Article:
Muskegon’s Water & Sewer Costs are Comparatively Low

If you live in Muskegon, your cost for water and sewer is lower than in most areas of the US.

Recently, the national engineering firm Black & Veatch published a study of water and sewer rates in the 50 largest US cities. The study provides an up-to-date nationwide perspective on how much citizens around the country pay for water and sewer service.

The study also helps puts into perspective how relatively inexpensive these services are in Muskegon. The cost for water in Muskegon is only slightly higher than the lowest cost city (Memphis, TN) in the Black & Veatch study. Muskegon’s sewer costs are comparatively higher, but still well below the mean and median costs for the surveyed cities.

The first table below shows Muskegon’s water and sewer costs for typical residential customers compared with the cities in the Black & Veatch study. The second table is taken directly from the Black & Veatch report and shows the specific cities included in the survey and how they compare for residences using 7500 gallons of water per month.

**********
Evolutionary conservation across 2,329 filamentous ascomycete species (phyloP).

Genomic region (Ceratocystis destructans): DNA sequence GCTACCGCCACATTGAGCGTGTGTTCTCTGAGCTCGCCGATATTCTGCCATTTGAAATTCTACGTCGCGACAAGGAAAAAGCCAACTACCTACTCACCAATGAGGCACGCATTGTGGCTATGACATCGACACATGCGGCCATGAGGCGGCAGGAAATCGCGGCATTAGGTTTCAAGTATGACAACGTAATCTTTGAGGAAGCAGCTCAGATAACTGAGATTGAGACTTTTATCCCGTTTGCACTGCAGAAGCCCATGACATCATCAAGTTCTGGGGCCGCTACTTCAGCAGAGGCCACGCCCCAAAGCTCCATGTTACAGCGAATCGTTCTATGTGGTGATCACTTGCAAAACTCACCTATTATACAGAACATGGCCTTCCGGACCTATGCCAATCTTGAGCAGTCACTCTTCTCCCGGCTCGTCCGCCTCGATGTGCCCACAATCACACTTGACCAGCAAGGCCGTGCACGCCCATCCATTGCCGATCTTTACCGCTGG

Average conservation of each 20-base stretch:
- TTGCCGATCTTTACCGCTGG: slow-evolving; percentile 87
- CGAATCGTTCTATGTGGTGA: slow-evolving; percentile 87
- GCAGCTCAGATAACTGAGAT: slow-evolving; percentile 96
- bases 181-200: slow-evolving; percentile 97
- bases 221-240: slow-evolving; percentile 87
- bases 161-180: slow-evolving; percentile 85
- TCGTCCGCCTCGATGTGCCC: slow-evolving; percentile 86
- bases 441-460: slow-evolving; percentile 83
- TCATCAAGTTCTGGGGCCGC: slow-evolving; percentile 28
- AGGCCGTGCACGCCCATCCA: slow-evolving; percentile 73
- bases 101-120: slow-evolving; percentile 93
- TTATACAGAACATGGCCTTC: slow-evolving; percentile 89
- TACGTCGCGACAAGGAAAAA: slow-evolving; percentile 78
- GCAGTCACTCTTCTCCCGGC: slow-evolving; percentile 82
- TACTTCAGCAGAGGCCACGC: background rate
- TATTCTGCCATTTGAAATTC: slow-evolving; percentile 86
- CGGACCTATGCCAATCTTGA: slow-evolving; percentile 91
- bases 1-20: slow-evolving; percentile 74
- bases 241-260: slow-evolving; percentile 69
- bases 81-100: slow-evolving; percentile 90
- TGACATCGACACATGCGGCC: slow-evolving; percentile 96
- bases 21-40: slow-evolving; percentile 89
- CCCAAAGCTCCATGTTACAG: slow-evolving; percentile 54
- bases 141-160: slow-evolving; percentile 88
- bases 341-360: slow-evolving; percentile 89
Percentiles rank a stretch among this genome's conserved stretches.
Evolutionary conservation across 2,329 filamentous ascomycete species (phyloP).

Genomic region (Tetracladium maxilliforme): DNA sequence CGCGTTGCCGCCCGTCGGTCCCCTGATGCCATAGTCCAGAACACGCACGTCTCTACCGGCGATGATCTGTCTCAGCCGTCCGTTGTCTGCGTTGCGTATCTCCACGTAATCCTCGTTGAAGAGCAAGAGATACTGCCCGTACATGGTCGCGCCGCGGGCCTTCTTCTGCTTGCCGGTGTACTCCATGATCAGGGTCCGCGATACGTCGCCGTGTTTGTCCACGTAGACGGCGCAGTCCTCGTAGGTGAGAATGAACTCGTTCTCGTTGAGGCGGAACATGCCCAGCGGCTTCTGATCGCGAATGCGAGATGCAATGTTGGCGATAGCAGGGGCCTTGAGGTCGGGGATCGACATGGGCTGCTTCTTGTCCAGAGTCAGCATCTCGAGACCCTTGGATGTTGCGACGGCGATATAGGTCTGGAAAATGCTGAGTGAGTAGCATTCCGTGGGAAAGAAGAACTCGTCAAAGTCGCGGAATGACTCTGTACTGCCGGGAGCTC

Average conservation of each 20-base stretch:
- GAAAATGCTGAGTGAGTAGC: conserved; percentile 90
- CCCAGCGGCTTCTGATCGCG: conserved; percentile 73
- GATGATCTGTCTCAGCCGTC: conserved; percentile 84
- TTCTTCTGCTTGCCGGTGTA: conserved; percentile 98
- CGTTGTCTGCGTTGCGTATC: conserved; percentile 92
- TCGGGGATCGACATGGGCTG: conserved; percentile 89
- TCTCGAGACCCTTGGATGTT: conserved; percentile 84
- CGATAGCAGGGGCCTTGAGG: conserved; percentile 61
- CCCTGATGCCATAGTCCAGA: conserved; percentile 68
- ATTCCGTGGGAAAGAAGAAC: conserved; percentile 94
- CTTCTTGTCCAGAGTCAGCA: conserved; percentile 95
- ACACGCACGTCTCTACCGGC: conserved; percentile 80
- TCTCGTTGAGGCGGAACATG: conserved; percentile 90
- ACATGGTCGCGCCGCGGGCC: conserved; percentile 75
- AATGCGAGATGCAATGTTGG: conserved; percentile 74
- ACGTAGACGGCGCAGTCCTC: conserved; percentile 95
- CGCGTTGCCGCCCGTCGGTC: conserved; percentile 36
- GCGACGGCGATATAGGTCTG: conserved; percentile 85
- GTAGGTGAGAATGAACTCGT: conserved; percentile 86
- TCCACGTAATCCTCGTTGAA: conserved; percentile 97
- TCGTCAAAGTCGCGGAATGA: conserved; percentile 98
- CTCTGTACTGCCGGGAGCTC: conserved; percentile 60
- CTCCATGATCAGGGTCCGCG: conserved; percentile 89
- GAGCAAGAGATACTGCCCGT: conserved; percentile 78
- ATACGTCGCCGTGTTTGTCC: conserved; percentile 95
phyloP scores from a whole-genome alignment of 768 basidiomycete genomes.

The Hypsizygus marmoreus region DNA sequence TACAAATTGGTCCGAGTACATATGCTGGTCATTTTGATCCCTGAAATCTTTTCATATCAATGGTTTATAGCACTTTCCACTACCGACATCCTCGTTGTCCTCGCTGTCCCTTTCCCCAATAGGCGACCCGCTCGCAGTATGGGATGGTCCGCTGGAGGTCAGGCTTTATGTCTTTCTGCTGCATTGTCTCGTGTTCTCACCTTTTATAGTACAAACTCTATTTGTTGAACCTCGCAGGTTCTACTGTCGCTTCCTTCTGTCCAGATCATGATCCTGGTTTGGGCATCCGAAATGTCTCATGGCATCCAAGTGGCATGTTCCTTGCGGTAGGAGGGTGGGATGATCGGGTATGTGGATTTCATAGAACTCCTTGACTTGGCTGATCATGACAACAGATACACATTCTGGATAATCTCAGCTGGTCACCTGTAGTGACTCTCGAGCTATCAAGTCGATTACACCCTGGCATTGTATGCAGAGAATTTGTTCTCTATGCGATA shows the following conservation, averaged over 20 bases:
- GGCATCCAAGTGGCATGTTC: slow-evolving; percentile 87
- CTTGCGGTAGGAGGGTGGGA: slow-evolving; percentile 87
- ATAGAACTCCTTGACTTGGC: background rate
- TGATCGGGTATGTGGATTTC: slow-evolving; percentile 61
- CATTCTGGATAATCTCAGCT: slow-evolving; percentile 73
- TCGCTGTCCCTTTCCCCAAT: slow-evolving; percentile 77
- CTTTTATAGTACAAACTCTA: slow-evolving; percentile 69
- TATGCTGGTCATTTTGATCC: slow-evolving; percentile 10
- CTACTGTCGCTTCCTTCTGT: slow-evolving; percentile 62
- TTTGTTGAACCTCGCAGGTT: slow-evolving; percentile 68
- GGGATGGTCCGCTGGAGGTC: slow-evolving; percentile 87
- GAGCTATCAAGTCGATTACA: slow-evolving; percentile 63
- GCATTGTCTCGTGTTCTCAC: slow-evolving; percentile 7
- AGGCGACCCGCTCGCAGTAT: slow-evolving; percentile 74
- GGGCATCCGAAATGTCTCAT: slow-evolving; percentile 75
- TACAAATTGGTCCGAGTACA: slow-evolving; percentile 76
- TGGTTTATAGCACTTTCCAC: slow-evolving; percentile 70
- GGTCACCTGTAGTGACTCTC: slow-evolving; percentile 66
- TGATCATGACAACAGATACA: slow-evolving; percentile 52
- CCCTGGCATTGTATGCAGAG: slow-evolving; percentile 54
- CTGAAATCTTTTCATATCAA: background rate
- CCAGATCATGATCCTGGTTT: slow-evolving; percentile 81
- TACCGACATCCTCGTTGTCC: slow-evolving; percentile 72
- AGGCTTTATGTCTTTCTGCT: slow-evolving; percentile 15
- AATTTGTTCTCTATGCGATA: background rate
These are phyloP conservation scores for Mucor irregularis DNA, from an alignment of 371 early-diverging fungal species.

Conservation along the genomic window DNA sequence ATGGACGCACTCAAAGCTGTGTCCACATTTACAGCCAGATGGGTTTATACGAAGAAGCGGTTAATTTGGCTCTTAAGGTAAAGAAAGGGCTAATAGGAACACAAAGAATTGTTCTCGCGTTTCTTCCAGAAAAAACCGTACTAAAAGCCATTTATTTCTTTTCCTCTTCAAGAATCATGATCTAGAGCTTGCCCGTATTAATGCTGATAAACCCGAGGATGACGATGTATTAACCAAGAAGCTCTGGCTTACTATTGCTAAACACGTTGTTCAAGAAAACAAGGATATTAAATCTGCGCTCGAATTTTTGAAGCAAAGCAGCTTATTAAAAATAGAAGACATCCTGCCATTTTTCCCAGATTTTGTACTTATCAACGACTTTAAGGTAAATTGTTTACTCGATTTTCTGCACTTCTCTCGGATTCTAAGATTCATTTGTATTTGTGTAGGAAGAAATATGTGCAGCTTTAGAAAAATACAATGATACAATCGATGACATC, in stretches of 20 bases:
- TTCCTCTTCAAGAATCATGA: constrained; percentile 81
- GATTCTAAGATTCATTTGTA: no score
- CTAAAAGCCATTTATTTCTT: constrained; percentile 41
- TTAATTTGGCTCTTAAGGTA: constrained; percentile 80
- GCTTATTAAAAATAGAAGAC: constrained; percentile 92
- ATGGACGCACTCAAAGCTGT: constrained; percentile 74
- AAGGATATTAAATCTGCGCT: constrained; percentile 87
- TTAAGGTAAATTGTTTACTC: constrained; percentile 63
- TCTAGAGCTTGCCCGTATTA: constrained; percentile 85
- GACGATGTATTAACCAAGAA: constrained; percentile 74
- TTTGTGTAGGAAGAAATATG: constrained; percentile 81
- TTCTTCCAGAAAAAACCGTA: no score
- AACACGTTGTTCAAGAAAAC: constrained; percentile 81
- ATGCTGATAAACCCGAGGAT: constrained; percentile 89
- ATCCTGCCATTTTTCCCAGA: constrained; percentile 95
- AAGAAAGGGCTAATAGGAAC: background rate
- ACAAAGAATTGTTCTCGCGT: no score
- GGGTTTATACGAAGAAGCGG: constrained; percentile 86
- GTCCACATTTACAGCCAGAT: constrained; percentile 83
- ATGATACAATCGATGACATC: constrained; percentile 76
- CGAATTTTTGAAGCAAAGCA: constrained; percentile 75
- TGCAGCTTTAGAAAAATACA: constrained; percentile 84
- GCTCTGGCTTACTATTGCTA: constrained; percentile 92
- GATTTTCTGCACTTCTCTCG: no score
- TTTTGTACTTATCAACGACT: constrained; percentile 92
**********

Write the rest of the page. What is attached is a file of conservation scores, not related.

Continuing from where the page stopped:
The Black & Veatch report also highlights several factors that are responsible for driving municipal water and sewer costs higher. Unfortunately, Muskegon is not immune to these pressures:

  • Commodity Price Increases. Particularly in the areas of electricity, chemicals, natural gas, and fuel. Inflationary pressure on natural gas and fuel has abated somewhat in 2010 but remains volatile.
  • Lower Consumption and High Fixed Cost. In general usage is declining while many utility costs such as debt service are fixed. Since most pricing structures include volume-based charges, revenues are declining while costs are not.
  • Benefits. Pension obligations and health care benefits are prompting an increase in labor costs.
  • Influence of Wastewater Consent Decrees. Significant capital programs are being implemented in most major cities to comply with consent decrees regarding the performance of wastewater systems.
  • Aging Infrastructure. Rehabilitation and replacement of aging infrastructure remains a significant liability for most water and sewer utilities. Funding this liability will undoubtedly create additional inflationary pressure for the foreseeable future.